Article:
I call the peculiar Mormon version of other religions “open inclusivism” because it acknowledges that salvation is open to all and that truth is open to all religious traditions in that sense it is acknowledged that all religions have some valuable truths that lead to greater light and thus to greater divine glory and progression.

Strengths and weaknesses of exclusivism, pluralism, and inclusivism

Mormonism is the “fullness” of the gospel – which I take to mean that all that is necessary for both salvation and exaltation has been revealed and is available in the Mormon religion. However, no Mormon could possibly claim that all revelation has been revealed. Such a view would conflict with the express practice and doctrine of continuing revelation which is hallmark of the restoration. There is a great deal that is unknown and perhaps unknowable by mortals. It may be that other religious traditions have received divine revelation or enlightenment about truths that have not been revealed to Latter-day Saint prophets. Thus, study of other religions is valuable and instructive. It also entails that others in other religious traditions, even non-Christian traditions, may have veridical and valuable religious and spiritual experiences from which Mormons can learn regarding divine revelation. Thus, the fact that others have religious and/or spiritual experiences outside of Mormonism is not a challenge to Mormonism – except to the extent such experiences claim to reveal cognitive content that directly conflicts with Mormon revelations.

Thus, the resolution to the argument from conflicting religious beliefs is to reject the erroneous assumption that differing religious beliefs entail that all religions must be false. It is true that not all can be literally true given their conflicting beliefs. However, the fact that religions differ does not entail that all are false; only that one or more of them is not entirely true.

The Relation of Experience and Interpretation to Spiritual Knowledge.

Peter Moore has developed a typology of religious experience that suggests that there are primarily four possibilities for the role of interpretation in relation to spiritual experiences. We can parse the relations as follows:

(1) After the fact interpretation: Doctrinal interpretations are formulated after the spiritual experience. Thus, there is an experience at time T1 and at a later time T2 it is interpreted to be an experience of God or some truth.
T1 Experience T2 Interpretation

(2) Before the fact interpretation. One has doctrinal beliefs that cause or condition one to have an experience interpreted through the categories and noetic structure consisting of the prior beliefs. At a time T1 one exists within a community of discourse and tradition which conditions what it is possible to experience when one has spiritual experiences later at a time T2:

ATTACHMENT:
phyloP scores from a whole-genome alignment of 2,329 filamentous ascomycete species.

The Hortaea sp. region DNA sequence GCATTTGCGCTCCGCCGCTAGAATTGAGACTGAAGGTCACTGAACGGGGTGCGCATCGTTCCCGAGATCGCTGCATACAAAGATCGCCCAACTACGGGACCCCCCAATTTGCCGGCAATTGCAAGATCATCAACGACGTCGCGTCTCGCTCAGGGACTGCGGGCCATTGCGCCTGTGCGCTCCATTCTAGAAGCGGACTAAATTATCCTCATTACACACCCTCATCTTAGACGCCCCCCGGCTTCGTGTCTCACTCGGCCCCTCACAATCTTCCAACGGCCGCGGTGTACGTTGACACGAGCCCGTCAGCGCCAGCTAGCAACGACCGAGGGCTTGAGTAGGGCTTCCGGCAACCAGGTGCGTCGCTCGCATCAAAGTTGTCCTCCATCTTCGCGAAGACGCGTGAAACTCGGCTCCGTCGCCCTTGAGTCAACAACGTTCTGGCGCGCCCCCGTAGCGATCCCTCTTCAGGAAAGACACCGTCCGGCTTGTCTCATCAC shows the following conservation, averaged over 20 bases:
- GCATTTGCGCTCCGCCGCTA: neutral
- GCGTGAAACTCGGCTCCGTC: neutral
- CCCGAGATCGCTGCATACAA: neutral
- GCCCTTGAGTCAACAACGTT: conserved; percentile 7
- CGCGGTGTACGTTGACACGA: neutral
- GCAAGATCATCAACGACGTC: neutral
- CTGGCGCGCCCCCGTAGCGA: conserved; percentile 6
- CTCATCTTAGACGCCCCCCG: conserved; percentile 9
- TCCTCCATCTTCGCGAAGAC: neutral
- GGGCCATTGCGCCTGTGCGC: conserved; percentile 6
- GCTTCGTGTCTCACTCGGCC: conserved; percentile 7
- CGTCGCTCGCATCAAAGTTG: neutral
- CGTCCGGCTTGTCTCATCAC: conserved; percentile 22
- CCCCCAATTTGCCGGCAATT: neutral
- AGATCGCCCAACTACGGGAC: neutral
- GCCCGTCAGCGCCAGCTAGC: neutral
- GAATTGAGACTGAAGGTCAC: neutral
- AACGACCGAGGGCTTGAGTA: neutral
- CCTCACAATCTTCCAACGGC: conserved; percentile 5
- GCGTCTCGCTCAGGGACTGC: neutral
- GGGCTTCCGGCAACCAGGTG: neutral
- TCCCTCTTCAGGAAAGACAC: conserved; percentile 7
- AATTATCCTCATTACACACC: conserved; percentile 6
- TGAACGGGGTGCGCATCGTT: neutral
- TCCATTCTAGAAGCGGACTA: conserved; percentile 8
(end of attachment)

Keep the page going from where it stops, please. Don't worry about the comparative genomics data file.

+---------------------------------------------------------* T1 Interpretation T2 Experience

(3) Interpretation given in experience. One has an experience which is “experienced- as” or mediated through conceptual categories as a certain thing and thus the interpretation is spontaneously formulated in the experiencing of the experience. At a time T1 one has a spiritual experience which is experienced at T1 as a spiritual or religious experience in the experiencing of it.
>--------------- +------------------< Experience = Interpretation

(4) Experience without interpretation. One has experience that is “raw experience” unaffected by either prior beliefs or interpretation inherent in the categories of experience or later added onto the experience to make sense of it. At a time T1 one has a bare experience:
>------------*--------------< Experience without interpretation

Brian Birch (writing in the Wittgensteinian tradition) argues that “there is necessarily a social dimension to human experience and self-understanding that prevents one from disconnecting a personal religious experience from the wider practices of the community within which the concepts, distinctions, and criteria that are mediated in the life of the religious community.

He thus denies that there is such a thing as “self-authenticating” spiritual experiences because we must employ criteria to distinguish legitimate from illegitimate spiritual experiences. However, these criteria will themselves be socially determined and thus the very meaning of the experience itself will be determined by this social dimension. He argues that these criteria will be provided by the social authority of the religious organization or tradition in which the one having the experiences resides.

JS story

Birch believes that he is following Wittgenstein by asserting that spiritual experiences derive their experiential meaning from rules of language games and forms of life that derive meaning from the self- referential culture in which they are found. Yet if this view is adopted, then the meaning of our language is not merely relative, but also viciously circular and self-referential because our culture constitutes the “forms of life” that give rise the language games played within the culture which also form what the culture of linguistic usage consists in.

Yet there are numerous counter-examples to such theory-bound predictions. There are instances of individuals who encounter the Book of Mormon and know that it is from God, know in their hearts that God-is-in-this book from the experiential knowledge derived in encounter with the book in the process of reading, without ever meeting missionaries who explain the correct rules of the “language game” supposedly necessary to make sense of the experience – and without being a part of the “forms of life” of Mormon culture which supposedly provide the meaning necessary to legitimate their experiences.

Stephen Katz...Katz argues that the interpretation given by one’s prior religious tradition and culture dictate the nature of the kinds of experiences that one can have. Just as one who has reached a certain age cannot learn a foreign language without an accent determined by one’s native language, one cannot have certain kinds of religious experiences foreign to one’s religious community.